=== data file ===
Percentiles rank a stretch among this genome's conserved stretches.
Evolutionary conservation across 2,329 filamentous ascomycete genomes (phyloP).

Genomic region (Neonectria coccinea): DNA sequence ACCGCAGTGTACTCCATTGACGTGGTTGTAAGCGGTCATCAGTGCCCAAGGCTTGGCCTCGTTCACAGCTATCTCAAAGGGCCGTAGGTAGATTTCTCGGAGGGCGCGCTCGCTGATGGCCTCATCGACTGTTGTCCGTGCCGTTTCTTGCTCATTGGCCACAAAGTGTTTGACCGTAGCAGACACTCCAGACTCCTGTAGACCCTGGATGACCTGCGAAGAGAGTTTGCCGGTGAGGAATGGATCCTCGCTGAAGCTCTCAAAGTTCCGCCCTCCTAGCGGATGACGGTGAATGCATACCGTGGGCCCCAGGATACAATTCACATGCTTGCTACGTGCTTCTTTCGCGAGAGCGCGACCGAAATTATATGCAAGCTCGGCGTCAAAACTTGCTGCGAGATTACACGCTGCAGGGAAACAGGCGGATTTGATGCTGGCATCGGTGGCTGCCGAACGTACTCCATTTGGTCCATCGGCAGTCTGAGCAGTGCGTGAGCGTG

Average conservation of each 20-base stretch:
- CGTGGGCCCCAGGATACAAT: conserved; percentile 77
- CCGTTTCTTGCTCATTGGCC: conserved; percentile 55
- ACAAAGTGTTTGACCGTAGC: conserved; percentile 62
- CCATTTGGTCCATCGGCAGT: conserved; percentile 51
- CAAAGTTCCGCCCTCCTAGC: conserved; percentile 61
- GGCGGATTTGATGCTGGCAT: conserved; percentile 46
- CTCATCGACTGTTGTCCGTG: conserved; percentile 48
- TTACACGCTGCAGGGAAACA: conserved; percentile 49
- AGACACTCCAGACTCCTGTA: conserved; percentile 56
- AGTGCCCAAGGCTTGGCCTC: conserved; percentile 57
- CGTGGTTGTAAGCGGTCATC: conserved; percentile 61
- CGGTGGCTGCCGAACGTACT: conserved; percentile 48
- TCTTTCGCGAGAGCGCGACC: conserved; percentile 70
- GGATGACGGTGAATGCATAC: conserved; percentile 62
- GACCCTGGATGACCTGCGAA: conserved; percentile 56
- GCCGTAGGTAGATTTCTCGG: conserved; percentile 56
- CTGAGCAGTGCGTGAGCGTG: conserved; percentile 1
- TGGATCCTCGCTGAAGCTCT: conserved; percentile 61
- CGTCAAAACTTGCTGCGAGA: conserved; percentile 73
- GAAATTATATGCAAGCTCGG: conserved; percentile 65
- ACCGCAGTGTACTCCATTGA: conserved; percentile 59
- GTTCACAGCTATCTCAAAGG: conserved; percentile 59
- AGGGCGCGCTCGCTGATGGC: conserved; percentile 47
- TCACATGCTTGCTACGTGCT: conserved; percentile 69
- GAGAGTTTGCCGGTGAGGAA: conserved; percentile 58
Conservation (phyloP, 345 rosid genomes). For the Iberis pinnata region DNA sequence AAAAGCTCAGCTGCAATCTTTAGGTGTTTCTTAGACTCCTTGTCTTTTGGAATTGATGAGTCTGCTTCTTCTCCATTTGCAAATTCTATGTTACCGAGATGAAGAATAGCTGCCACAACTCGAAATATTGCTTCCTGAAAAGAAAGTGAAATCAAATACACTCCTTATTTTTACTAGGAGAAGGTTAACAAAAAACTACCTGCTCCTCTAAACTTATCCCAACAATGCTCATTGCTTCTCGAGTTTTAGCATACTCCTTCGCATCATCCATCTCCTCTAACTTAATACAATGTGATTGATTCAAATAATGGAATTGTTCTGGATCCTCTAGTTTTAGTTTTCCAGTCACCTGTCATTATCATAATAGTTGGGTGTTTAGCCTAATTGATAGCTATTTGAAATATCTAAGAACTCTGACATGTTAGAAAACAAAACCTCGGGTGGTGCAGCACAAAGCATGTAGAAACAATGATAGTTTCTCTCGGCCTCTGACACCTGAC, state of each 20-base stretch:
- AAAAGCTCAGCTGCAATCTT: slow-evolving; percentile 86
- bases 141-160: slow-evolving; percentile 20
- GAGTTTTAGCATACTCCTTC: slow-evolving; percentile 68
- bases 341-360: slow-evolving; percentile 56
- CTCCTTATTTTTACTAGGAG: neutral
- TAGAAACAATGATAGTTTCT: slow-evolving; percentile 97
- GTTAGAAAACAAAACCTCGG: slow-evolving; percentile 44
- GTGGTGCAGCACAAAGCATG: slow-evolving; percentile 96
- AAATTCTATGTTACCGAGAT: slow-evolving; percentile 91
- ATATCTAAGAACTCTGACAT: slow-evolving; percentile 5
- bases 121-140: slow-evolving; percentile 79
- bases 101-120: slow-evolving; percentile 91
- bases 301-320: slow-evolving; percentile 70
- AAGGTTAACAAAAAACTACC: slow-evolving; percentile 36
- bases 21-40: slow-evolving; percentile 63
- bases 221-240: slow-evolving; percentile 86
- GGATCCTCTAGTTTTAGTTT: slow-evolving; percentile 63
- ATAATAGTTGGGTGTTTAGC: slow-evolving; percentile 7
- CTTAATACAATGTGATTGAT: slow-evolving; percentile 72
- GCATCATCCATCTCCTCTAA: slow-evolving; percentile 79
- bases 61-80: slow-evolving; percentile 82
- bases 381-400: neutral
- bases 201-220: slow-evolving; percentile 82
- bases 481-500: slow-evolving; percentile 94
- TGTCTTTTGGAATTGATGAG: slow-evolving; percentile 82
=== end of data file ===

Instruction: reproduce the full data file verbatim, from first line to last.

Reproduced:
Percentiles rank a stretch among this genome's conserved stretches.
Evolutionary conservation across 2,329 filamentous ascomycete genomes (phyloP).

Genomic region (Neonectria coccinea): DNA sequence ACCGCAGTGTACTCCATTGACGTGGTTGTAAGCGGTCATCAGTGCCCAAGGCTTGGCCTCGTTCACAGCTATCTCAAAGGGCCGTAGGTAGATTTCTCGGAGGGCGCGCTCGCTGATGGCCTCATCGACTGTTGTCCGTGCCGTTTCTTGCTCATTGGCCACAAAGTGTTTGACCGTAGCAGACACTCCAGACTCCTGTAGACCCTGGATGACCTGCGAAGAGAGTTTGCCGGTGAGGAATGGATCCTCGCTGAAGCTCTCAAAGTTCCGCCCTCCTAGCGGATGACGGTGAATGCATACCGTGGGCCCCAGGATACAATTCACATGCTTGCTACGTGCTTCTTTCGCGAGAGCGCGACCGAAATTATATGCAAGCTCGGCGTCAAAACTTGCTGCGAGATTACACGCTGCAGGGAAACAGGCGGATTTGATGCTGGCATCGGTGGCTGCCGAACGTACTCCATTTGGTCCATCGGCAGTCTGAGCAGTGCGTGAGCGTG

Average conservation of each 20-base stretch:
- CGTGGGCCCCAGGATACAAT: conserved; percentile 77
- CCGTTTCTTGCTCATTGGCC: conserved; percentile 55
- ACAAAGTGTTTGACCGTAGC: conserved; percentile 62
- CCATTTGGTCCATCGGCAGT: conserved; percentile 51
- CAAAGTTCCGCCCTCCTAGC: conserved; percentile 61
- GGCGGATTTGATGCTGGCAT: conserved; percentile 46
- CTCATCGACTGTTGTCCGTG: conserved; percentile 48
- TTACACGCTGCAGGGAAACA: conserved; percentile 49
- AGACACTCCAGACTCCTGTA: conserved; percentile 56
- AGTGCCCAAGGCTTGGCCTC: conserved; percentile 57
- CGTGGTTGTAAGCGGTCATC: conserved; percentile 61
- CGGTGGCTGCCGAACGTACT: conserved; percentile 48
- TCTTTCGCGAGAGCGCGACC: conserved; percentile 70
- GGATGACGGTGAATGCATAC: conserved; percentile 62
- GACCCTGGATGACCTGCGAA: conserved; percentile 56
- GCCGTAGGTAGATTTCTCGG: conserved; percentile 56
- CTGAGCAGTGCGTGAGCGTG: conserved; percentile 1
- TGGATCCTCGCTGAAGCTCT: conserved; percentile 61
- CGTCAAAACTTGCTGCGAGA: conserved; percentile 73
- GAAATTATATGCAAGCTCGG: conserved; percentile 65
- ACCGCAGTGTACTCCATTGA: conserved; percentile 59
- GTTCACAGCTATCTCAAAGG: conserved; percentile 59
- AGGGCGCGCTCGCTGATGGC: conserved; percentile 47
- TCACATGCTTGCTACGTGCT: conserved; percentile 69
- GAGAGTTTGCCGGTGAGGAA: conserved; percentile 58
Conservation (phyloP, 345 rosid genomes). For the Iberis pinnata region DNA sequence AAAAGCTCAGCTGCAATCTTTAGGTGTTTCTTAGACTCCTTGTCTTTTGGAATTGATGAGTCTGCTTCTTCTCCATTTGCAAATTCTATGTTACCGAGATGAAGAATAGCTGCCACAACTCGAAATATTGCTTCCTGAAAAGAAAGTGAAATCAAATACACTCCTTATTTTTACTAGGAGAAGGTTAACAAAAAACTACCTGCTCCTCTAAACTTATCCCAACAATGCTCATTGCTTCTCGAGTTTTAGCATACTCCTTCGCATCATCCATCTCCTCTAACTTAATACAATGTGATTGATTCAAATAATGGAATTGTTCTGGATCCTCTAGTTTTAGTTTTCCAGTCACCTGTCATTATCATAATAGTTGGGTGTTTAGCCTAATTGATAGCTATTTGAAATATCTAAGAACTCTGACATGTTAGAAAACAAAACCTCGGGTGGTGCAGCACAAAGCATGTAGAAACAATGATAGTTTCTCTCGGCCTCTGACACCTGAC, state of each 20-base stretch:
- AAAAGCTCAGCTGCAATCTT: slow-evolving; percentile 86
- bases 141-160: slow-evolving; percentile 20
- GAGTTTTAGCATACTCCTTC: slow-evolving; percentile 68
- bases 341-360: slow-evolving; percentile 56
- CTCCTTATTTTTACTAGGAG: neutral
- TAGAAACAATGATAGTTTCT: slow-evolving; percentile 97
- GTTAGAAAACAAAACCTCGG: slow-evolving; percentile 44
- GTGGTGCAGCACAAAGCATG: slow-evolving; percentile 96
- AAATTCTATGTTACCGAGAT: slow-evolving; percentile 91
- ATATCTAAGAACTCTGACAT: slow-evolving; percentile 5
- bases 121-140: slow-evolving; percentile 79
- bases 101-120: slow-evolving; percentile 91
- bases 301-320: slow-evolving; percentile 70
- AAGGTTAACAAAAAACTACC: slow-evolving; percentile 36
- bases 21-40: slow-evolving; percentile 63
- bases 221-240: slow-evolving; percentile 86
- GGATCCTCTAGTTTTAGTTT: slow-evolving; percentile 63
- ATAATAGTTGGGTGTTTAGC: slow-evolving; percentile 7
- CTTAATACAATGTGATTGAT: slow-evolving; percentile 72
- GCATCATCCATCTCCTCTAA: slow-evolving; percentile 79
- bases 61-80: slow-evolving; percentile 82
- bases 381-400: neutral
- bases 201-220: slow-evolving; percentile 82
- bases 481-500: slow-evolving; percentile 94
- TGTCTTTTGGAATTGATGAG: slow-evolving; percentile 82